Our View: City employees have earned a return to normalcy

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We couldn’t fail to notice this week the relative ease with which the Routt County Board of Commissioners gave county employees a raise in marked contrast to the ongoing struggles of the Steamboat Springs City Council to do something similar.

At issue

City Council’s inability to end furloughs and approve a modest pay increase

Our view

City employees and residents deserve a city that is open for business five days per week.

Steamboat Today editorial board — June to December 2013

  • Suzanne Schlicht, COO and publisher
  • Lisa Schlichtman, editor
  • Tom Ross, reporter
  • David Baldinger Jr., community representative
  • Lisa Brown, community representative

Contact the editorial board at 970-871-4221 or editor@SteamboatToday.com. Would you like to be a member of the board? Fill out a letter of interest now.

In case you missed it, after acting last year to restore a 5 percent pay cut its employees had endured since 2009, Routt County took another step late last month to catch up its employees on some of the salary schedule steps they missed. In addition, included in the 2014 budget is a two-point, cost-of-living bump to the salary schedule.

As all of that was taking place at the courthouse, just five blocks away, City Council had to delay approving its 2014 budget last week because of its inability to reach consensus on pay raises for city employees in spite of the fact that it has been debating the subject since June. City employees have been on partial furlough and haven’t received a raise since the Great Recession.

We’ve observed that both groups — city and county employees — have held high standards of public service while adjusting their household budgets to live within reduced incomes. Of course, many private-sector residents of the city and county have had to do the same, and in numerous cases, the hardships have been greater. Still, city and county employees are to be commended and rewarded for holding up their end of the bargain.

We also acknowledge that the city and the county, because of their differing revenue models, are two different kinds of fiscal critters. The city relies primarily on sales tax while the county’s main source of revenue is property taxes.

We urge City Council to take a lesson from the county’s game plan and resolve its dilemma by restoring employee compensation in stages. It should begin by eliminating four-hour weekly furloughs (most city employees work 36 hours in four days) and put employees back on a five-day schedule. Or, if the lesson learned from the furlough is that the same amount of work its employees formerly did in 40 hours can be accomplished in less time, the city should trim its staffing accordingly.

The second step for the city might be to provide a cost-of-living increase to its remaining employees while watching to see if the nation’s modest economic recovery fully takes hold. In the meantime, the new City Council could continue to sort out how it feels about committing to a long-term expansion of its payroll that would result from raising salaries to make them “competitive” with those being paid by other mountain resort towns.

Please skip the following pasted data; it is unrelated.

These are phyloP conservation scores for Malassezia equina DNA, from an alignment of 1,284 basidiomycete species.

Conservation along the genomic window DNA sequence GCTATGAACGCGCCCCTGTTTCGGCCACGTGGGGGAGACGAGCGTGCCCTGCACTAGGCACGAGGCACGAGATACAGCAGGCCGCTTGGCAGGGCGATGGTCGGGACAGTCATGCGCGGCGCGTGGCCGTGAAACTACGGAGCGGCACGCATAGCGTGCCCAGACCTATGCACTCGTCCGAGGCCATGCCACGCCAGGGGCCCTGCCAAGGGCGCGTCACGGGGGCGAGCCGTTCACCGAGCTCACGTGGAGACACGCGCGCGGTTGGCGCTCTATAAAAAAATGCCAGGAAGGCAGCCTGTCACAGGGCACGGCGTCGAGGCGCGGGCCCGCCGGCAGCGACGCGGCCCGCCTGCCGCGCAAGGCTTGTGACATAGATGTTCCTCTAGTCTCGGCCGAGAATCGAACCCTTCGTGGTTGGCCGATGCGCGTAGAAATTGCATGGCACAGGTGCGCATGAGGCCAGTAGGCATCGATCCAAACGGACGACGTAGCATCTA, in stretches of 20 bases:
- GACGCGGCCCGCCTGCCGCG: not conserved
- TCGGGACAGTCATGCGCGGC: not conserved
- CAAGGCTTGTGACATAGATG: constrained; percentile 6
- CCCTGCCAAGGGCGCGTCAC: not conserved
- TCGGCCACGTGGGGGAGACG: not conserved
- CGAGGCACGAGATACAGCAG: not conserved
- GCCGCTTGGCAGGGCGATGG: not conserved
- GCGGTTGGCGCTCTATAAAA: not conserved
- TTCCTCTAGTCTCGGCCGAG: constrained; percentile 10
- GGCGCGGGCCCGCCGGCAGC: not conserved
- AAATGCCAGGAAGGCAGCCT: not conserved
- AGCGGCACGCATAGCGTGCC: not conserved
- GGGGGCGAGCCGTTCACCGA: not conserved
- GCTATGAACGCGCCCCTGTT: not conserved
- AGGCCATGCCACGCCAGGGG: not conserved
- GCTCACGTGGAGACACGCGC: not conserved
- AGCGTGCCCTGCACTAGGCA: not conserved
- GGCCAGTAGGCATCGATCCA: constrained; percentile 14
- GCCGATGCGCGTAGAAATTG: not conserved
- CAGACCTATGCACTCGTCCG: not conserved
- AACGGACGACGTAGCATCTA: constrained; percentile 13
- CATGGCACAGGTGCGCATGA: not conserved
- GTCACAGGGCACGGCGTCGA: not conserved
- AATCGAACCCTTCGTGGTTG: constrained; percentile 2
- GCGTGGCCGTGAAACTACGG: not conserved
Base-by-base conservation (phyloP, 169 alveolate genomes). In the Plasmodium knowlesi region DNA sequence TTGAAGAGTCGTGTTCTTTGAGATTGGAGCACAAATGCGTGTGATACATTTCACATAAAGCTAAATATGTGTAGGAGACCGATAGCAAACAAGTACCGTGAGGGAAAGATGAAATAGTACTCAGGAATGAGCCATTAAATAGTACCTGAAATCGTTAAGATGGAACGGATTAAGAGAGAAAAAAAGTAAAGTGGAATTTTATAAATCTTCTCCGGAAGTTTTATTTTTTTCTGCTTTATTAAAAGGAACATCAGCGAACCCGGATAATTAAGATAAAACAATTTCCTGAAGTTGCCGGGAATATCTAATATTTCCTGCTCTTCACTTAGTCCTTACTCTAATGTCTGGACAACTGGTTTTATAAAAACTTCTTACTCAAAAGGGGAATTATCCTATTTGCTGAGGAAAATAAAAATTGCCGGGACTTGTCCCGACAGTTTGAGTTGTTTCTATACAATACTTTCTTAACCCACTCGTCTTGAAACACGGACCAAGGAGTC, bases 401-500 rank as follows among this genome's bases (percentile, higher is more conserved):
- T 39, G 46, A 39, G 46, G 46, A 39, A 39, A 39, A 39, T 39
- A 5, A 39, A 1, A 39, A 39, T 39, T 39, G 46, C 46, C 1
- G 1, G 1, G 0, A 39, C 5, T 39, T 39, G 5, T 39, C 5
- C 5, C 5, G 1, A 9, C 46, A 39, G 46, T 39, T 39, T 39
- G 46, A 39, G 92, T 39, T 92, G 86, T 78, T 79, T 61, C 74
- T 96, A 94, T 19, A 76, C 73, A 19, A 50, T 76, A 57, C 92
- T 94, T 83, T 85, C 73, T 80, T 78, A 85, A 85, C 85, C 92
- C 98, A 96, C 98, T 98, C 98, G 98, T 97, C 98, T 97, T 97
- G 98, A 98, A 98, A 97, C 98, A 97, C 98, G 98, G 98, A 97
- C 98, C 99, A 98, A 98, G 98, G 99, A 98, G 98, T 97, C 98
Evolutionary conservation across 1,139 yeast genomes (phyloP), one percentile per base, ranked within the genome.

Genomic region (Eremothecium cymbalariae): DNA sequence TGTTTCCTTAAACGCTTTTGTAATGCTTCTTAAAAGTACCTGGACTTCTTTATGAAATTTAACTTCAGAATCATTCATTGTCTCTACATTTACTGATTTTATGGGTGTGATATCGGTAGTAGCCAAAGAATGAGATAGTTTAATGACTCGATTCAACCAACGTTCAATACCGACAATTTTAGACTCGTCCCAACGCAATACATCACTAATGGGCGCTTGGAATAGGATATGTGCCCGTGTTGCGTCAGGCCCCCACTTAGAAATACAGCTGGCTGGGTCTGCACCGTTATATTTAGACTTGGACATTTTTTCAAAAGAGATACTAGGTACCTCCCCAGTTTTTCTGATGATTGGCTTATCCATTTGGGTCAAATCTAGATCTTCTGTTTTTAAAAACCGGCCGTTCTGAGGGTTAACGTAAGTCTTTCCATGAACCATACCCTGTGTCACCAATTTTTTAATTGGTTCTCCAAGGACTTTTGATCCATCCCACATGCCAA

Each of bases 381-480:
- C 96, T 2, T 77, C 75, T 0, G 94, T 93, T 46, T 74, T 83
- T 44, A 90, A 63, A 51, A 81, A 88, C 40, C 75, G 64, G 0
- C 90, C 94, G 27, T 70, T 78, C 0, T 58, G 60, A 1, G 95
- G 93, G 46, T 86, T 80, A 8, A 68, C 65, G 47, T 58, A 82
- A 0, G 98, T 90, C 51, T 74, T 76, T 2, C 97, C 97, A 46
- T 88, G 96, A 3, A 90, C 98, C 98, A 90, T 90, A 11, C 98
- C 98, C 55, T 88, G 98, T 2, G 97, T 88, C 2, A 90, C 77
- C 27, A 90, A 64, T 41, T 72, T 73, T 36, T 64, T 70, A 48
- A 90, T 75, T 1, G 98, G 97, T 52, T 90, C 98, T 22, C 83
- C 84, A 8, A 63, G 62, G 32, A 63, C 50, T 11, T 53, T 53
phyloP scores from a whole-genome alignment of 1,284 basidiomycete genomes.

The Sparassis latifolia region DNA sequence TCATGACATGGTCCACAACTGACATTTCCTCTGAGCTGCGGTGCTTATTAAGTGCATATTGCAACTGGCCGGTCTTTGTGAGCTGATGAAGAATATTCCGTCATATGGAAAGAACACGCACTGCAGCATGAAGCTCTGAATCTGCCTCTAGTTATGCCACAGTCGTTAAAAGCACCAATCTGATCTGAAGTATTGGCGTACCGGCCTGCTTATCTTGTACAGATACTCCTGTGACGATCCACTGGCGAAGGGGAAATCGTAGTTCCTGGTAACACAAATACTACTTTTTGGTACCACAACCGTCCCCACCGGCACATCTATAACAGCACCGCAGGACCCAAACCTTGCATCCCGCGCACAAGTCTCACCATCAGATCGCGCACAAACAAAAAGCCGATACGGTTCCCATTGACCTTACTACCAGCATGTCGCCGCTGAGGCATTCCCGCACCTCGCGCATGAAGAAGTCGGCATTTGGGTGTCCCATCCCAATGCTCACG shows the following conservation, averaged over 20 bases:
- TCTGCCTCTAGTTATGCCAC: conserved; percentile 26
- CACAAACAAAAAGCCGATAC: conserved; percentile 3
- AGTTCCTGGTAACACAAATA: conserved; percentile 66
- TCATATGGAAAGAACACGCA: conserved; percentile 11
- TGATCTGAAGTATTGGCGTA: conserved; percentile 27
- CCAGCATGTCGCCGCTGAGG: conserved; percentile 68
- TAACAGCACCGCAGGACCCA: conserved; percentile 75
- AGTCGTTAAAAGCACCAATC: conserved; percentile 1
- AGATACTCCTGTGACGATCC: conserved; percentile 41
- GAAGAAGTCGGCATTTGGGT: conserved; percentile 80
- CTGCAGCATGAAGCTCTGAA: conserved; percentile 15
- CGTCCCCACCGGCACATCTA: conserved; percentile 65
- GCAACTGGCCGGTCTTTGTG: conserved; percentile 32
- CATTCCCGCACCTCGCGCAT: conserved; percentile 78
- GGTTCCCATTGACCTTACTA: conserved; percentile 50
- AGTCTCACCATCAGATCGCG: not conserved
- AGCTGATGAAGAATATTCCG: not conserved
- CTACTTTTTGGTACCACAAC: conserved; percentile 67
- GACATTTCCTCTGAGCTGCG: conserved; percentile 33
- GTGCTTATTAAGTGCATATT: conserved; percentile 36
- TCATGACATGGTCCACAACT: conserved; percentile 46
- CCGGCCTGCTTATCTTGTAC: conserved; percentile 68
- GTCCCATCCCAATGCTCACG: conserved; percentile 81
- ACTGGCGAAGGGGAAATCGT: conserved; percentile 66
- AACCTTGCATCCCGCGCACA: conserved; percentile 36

We understand the hesitancy of some council members who worry an attempt by Steamboat to keep up with the Eagle/Vail, Pitkin/Aspen and San Miguel/Telluride pay scales could become a continuous feedback loop that looks out for public servants ahead of taxpayers.

In June, we not only urged City Council to be cautious about advancing the city’s overall pay scale but also advocated for merit-pay raises and a return to full-time employment writing:

“We think city employees should be compensated fairly and are deserving of merit-pay increases for a job well done. And while some employees have indicated a preference for four-day, 36-hour workweeks, we understand that it is necessary to offer 40-hour workweeks to remain competitive in recruiting and retaining employees.”

Our views have not changed, and we would urge the new City Council to act promptly to reassure city staff members that their performance during the economic struggles of the past four years has not been taken for granted.

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Comments

Fred Duckels 5 months, 2 weeks ago

Pilot seems to treat the employees as a unit worthy of being compensated when in reality each individual should be evaluated and compared to the private sector. This will be unpopular but many in the private sector resent the generous package bestowed on some of those that could not make it on the private side. Each must bring bang for the buck that is essential for sustainability.

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Scott Wedel 5 months, 2 weeks ago

I note that Scott Ford has posted that he considers comparing salaries to local private sector to be relevant. And that the pay in Eagle county or Durango is not so relevant.

It is almost bizarre that city staff has so far failed to do a comparison with local private sector workers. It almost looks like they are afraid of what that would show.